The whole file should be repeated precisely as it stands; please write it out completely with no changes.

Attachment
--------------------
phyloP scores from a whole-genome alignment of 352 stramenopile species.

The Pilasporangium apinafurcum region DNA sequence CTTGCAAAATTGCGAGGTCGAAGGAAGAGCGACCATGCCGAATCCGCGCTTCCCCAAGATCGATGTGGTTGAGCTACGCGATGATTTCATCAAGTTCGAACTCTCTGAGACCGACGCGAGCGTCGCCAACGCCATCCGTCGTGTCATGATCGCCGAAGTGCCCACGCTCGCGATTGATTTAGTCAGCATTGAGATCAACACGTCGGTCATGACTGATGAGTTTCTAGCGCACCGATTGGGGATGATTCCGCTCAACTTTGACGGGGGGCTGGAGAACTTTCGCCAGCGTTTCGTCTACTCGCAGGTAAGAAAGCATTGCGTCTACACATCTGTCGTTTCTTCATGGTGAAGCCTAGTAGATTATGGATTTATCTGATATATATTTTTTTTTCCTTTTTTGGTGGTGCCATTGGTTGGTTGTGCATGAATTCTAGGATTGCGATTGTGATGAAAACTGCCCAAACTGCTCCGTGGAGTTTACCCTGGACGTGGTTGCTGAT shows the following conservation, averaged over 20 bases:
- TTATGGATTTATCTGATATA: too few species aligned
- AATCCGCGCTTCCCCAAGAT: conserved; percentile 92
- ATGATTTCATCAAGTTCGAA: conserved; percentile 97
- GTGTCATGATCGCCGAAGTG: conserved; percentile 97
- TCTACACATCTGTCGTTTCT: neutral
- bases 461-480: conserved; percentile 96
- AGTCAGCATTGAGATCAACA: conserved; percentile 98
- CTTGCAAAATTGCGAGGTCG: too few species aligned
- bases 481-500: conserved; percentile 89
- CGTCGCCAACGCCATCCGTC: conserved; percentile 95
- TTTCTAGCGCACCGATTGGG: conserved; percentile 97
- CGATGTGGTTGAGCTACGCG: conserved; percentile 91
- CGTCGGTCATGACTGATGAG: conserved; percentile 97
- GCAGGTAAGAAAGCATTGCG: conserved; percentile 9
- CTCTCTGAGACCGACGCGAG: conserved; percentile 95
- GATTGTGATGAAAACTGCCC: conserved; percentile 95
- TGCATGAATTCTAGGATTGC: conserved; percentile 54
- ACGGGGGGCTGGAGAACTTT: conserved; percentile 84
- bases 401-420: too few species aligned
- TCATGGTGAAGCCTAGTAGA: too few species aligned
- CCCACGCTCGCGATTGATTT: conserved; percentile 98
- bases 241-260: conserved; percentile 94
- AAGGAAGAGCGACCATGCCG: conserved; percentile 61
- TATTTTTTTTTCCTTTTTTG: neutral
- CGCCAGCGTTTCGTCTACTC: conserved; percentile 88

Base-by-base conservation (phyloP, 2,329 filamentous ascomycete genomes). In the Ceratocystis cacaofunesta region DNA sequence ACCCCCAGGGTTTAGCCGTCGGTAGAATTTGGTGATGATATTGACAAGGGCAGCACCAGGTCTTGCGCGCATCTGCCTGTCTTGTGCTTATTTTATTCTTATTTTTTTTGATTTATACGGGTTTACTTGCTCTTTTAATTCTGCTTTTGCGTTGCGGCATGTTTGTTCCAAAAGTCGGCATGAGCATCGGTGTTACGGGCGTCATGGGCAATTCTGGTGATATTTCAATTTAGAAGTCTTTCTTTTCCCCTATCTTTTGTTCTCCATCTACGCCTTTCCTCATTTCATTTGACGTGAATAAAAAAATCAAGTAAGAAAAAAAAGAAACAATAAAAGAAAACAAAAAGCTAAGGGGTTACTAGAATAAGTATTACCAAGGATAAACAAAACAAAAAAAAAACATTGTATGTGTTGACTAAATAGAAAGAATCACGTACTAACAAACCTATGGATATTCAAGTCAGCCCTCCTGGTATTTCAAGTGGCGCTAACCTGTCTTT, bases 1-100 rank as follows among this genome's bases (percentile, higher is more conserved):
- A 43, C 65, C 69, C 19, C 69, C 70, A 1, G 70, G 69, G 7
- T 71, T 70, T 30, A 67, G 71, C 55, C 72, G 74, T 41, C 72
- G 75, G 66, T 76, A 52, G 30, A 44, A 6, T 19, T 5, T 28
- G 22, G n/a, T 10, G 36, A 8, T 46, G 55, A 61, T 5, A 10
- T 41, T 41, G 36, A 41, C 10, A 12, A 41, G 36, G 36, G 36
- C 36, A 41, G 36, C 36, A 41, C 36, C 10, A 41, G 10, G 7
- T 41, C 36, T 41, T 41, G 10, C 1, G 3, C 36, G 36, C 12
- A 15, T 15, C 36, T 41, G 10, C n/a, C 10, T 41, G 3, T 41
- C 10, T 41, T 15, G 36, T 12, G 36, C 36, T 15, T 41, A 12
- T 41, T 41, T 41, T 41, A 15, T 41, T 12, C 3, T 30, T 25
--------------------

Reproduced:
phyloP scores from a whole-genome alignment of 352 stramenopile species.

The Pilasporangium apinafurcum region DNA sequence CTTGCAAAATTGCGAGGTCGAAGGAAGAGCGACCATGCCGAATCCGCGCTTCCCCAAGATCGATGTGGTTGAGCTACGCGATGATTTCATCAAGTTCGAACTCTCTGAGACCGACGCGAGCGTCGCCAACGCCATCCGTCGTGTCATGATCGCCGAAGTGCCCACGCTCGCGATTGATTTAGTCAGCATTGAGATCAACACGTCGGTCATGACTGATGAGTTTCTAGCGCACCGATTGGGGATGATTCCGCTCAACTTTGACGGGGGGCTGGAGAACTTTCGCCAGCGTTTCGTCTACTCGCAGGTAAGAAAGCATTGCGTCTACACATCTGTCGTTTCTTCATGGTGAAGCCTAGTAGATTATGGATTTATCTGATATATATTTTTTTTTCCTTTTTTGGTGGTGCCATTGGTTGGTTGTGCATGAATTCTAGGATTGCGATTGTGATGAAAACTGCCCAAACTGCTCCGTGGAGTTTACCCTGGACGTGGTTGCTGAT shows the following conservation, averaged over 20 bases:
- TTATGGATTTATCTGATATA: too few species aligned
- AATCCGCGCTTCCCCAAGAT: conserved; percentile 92
- ATGATTTCATCAAGTTCGAA: conserved; percentile 97
- GTGTCATGATCGCCGAAGTG: conserved; percentile 97
- TCTACACATCTGTCGTTTCT: neutral
- bases 461-480: conserved; percentile 96
- AGTCAGCATTGAGATCAACA: conserved; percentile 98
- CTTGCAAAATTGCGAGGTCG: too few species aligned
- bases 481-500: conserved; percentile 89
- CGTCGCCAACGCCATCCGTC: conserved; percentile 95
- TTTCTAGCGCACCGATTGGG: conserved; percentile 97
- CGATGTGGTTGAGCTACGCG: conserved; percentile 91
- CGTCGGTCATGACTGATGAG: conserved; percentile 97
- GCAGGTAAGAAAGCATTGCG: conserved; percentile 9
- CTCTCTGAGACCGACGCGAG: conserved; percentile 95
- GATTGTGATGAAAACTGCCC: conserved; percentile 95
- TGCATGAATTCTAGGATTGC: conserved; percentile 54
- ACGGGGGGCTGGAGAACTTT: conserved; percentile 84
- bases 401-420: too few species aligned
- TCATGGTGAAGCCTAGTAGA: too few species aligned
- CCCACGCTCGCGATTGATTT: conserved; percentile 98
- bases 241-260: conserved; percentile 94
- AAGGAAGAGCGACCATGCCG: conserved; percentile 61
- TATTTTTTTTTCCTTTTTTG: neutral
- CGCCAGCGTTTCGTCTACTC: conserved; percentile 88

Base-by-base conservation (phyloP, 2,329 filamentous ascomycete genomes). In the Ceratocystis cacaofunesta region DNA sequence ACCCCCAGGGTTTAGCCGTCGGTAGAATTTGGTGATGATATTGACAAGGGCAGCACCAGGTCTTGCGCGCATCTGCCTGTCTTGTGCTTATTTTATTCTTATTTTTTTTGATTTATACGGGTTTACTTGCTCTTTTAATTCTGCTTTTGCGTTGCGGCATGTTTGTTCCAAAAGTCGGCATGAGCATCGGTGTTACGGGCGTCATGGGCAATTCTGGTGATATTTCAATTTAGAAGTCTTTCTTTTCCCCTATCTTTTGTTCTCCATCTACGCCTTTCCTCATTTCATTTGACGTGAATAAAAAAATCAAGTAAGAAAAAAAAGAAACAATAAAAGAAAACAAAAAGCTAAGGGGTTACTAGAATAAGTATTACCAAGGATAAACAAAACAAAAAAAAAACATTGTATGTGTTGACTAAATAGAAAGAATCACGTACTAACAAACCTATGGATATTCAAGTCAGCCCTCCTGGTATTTCAAGTGGCGCTAACCTGTCTTT, bases 1-100 rank as follows among this genome's bases (percentile, higher is more conserved):
- A 43, C 65, C 69, C 19, C 69, C 70, A 1, G 70, G 69, G 7
- T 71, T 70, T 30, A 67, G 71, C 55, C 72, G 74, T 41, C 72
- G 75, G 66, T 76, A 52, G 30, A 44, A 6, T 19, T 5, T 28
- G 22, G n/a, T 10, G 36, A 8, T 46, G 55, A 61, T 5, A 10
- T 41, T 41, G 36, A 41, C 10, A 12, A 41, G 36, G 36, G 36
- C 36, A 41, G 36, C 36, A 41, C 36, C 10, A 41, G 10, G 7
- T 41, C 36, T 41, T 41, G 10, C 1, G 3, C 36, G 36, C 12
- A 15, T 15, C 36, T 41, G 10, C n/a, C 10, T 41, G 3, T 41
- C 10, T 41, T 15, G 36, T 12, G 36, C 36, T 15, T 41, A 12
- T 41, T 41, T 41, T 41, A 15, T 41, T 12, C 3, T 30, T 25